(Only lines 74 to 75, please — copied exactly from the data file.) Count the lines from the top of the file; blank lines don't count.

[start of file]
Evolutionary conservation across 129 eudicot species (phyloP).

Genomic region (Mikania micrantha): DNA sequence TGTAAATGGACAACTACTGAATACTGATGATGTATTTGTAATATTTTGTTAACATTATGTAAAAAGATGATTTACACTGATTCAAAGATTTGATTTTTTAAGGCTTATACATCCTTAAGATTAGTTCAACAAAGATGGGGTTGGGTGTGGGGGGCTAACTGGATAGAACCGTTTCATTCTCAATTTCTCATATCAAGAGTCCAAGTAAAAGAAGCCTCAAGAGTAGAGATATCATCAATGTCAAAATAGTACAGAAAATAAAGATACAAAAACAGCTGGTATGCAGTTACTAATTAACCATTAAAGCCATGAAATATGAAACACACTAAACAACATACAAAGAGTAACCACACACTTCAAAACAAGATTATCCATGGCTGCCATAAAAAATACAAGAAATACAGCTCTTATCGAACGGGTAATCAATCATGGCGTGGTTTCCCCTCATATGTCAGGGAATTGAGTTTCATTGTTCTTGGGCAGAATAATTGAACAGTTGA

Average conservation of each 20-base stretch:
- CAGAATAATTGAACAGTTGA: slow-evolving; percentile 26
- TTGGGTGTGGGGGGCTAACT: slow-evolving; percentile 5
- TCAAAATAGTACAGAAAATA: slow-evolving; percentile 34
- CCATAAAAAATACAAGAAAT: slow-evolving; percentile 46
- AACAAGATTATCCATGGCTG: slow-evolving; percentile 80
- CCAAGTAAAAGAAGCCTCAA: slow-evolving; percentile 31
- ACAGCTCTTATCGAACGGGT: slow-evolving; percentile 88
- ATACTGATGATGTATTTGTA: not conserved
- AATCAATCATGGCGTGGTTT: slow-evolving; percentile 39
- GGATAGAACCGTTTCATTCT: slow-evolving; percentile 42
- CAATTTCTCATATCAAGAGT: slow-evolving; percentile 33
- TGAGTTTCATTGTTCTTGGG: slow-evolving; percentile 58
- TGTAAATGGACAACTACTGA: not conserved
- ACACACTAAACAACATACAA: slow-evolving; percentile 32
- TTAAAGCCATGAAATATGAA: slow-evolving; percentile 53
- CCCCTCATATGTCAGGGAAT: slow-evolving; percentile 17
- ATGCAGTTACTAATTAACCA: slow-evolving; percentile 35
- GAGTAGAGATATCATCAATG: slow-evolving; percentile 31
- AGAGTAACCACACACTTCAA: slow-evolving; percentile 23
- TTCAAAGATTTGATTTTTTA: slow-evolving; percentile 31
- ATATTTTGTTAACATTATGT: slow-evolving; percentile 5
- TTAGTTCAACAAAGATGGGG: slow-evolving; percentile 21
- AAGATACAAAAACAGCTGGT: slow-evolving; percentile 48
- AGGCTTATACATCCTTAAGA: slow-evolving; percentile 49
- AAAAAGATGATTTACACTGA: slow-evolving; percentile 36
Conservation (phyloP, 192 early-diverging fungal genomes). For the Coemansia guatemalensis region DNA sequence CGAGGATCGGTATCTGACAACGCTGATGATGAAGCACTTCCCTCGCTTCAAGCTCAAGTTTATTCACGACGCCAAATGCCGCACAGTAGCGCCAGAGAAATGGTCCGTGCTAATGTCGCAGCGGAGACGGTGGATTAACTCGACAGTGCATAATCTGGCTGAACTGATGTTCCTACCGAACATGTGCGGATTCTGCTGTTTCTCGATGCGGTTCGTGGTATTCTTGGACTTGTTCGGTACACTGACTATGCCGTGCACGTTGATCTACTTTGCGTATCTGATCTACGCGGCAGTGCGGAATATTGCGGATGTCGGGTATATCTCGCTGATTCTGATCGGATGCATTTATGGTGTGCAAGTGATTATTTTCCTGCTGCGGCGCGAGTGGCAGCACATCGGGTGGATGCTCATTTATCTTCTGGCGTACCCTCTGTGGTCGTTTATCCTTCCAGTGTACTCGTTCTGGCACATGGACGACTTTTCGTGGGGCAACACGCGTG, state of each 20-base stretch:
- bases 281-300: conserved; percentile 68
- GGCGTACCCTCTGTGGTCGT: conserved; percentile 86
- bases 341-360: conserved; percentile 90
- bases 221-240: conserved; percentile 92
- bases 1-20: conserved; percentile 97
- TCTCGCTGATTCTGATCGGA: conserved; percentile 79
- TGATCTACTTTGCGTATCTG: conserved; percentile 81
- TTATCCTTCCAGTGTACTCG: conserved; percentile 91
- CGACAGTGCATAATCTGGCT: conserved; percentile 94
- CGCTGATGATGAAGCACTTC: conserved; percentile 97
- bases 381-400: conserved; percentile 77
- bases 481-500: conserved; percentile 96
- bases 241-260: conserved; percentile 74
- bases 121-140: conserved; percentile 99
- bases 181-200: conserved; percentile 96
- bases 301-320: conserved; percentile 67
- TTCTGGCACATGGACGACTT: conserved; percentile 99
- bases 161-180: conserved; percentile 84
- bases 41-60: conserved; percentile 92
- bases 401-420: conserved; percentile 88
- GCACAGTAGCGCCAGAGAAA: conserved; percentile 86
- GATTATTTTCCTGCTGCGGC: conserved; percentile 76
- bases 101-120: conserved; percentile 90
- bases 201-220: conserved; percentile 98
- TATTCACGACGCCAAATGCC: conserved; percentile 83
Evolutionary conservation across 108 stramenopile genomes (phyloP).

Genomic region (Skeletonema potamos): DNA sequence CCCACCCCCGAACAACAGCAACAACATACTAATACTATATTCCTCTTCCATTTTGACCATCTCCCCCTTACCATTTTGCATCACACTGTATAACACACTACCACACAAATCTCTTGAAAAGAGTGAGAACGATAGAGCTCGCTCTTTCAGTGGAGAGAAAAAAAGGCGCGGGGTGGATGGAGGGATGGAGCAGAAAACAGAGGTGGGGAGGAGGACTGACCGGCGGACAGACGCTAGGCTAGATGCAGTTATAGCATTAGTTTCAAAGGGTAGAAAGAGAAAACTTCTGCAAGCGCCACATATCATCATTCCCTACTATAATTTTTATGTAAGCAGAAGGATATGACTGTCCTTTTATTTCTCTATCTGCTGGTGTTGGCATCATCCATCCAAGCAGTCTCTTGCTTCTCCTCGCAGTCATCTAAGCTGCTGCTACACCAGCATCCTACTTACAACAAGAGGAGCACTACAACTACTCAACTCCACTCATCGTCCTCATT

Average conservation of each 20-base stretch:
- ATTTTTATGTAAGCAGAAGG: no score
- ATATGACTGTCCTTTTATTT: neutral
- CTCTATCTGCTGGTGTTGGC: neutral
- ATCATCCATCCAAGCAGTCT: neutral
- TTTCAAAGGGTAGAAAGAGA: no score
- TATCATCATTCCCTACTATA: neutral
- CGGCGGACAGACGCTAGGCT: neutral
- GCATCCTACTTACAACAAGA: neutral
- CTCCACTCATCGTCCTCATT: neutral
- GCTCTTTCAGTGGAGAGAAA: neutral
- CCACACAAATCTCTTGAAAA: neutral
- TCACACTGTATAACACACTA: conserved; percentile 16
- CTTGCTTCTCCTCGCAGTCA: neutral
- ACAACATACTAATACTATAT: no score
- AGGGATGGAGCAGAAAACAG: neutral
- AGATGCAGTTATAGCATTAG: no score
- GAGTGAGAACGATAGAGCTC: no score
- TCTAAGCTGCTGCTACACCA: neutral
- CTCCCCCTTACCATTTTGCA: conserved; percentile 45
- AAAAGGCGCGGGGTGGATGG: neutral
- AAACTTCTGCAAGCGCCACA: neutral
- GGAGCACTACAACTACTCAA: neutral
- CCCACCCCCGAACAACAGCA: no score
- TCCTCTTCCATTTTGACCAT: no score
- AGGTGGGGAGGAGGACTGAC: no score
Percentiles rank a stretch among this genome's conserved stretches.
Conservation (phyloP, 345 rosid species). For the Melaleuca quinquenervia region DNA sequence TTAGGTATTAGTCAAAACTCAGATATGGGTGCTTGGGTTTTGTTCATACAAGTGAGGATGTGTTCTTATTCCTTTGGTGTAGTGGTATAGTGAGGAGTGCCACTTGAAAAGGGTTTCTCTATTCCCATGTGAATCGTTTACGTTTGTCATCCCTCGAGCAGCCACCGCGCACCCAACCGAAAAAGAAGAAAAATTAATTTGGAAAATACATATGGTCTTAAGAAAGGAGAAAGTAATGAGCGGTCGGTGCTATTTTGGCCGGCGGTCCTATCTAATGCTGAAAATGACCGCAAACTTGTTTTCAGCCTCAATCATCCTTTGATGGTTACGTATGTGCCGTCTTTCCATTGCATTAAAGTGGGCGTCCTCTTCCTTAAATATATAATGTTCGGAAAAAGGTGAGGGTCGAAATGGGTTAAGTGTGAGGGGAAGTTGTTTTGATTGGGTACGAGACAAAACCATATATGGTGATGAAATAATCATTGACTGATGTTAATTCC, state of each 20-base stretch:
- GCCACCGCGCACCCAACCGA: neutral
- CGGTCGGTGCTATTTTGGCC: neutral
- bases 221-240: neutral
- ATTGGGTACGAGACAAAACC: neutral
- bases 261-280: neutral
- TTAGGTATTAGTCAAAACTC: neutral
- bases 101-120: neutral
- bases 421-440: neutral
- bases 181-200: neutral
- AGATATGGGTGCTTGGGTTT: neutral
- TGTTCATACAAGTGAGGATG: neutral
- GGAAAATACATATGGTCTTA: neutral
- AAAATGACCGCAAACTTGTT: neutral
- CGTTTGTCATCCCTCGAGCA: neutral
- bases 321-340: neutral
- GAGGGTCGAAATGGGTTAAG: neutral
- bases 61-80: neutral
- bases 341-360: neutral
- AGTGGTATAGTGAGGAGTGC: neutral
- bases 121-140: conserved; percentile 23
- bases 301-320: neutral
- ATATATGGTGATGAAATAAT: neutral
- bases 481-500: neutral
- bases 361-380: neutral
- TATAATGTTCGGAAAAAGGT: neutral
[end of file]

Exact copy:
- GAGTGAGAACGATAGAGCTC: no score
- TCTAAGCTGCTGCTACACCA: neutral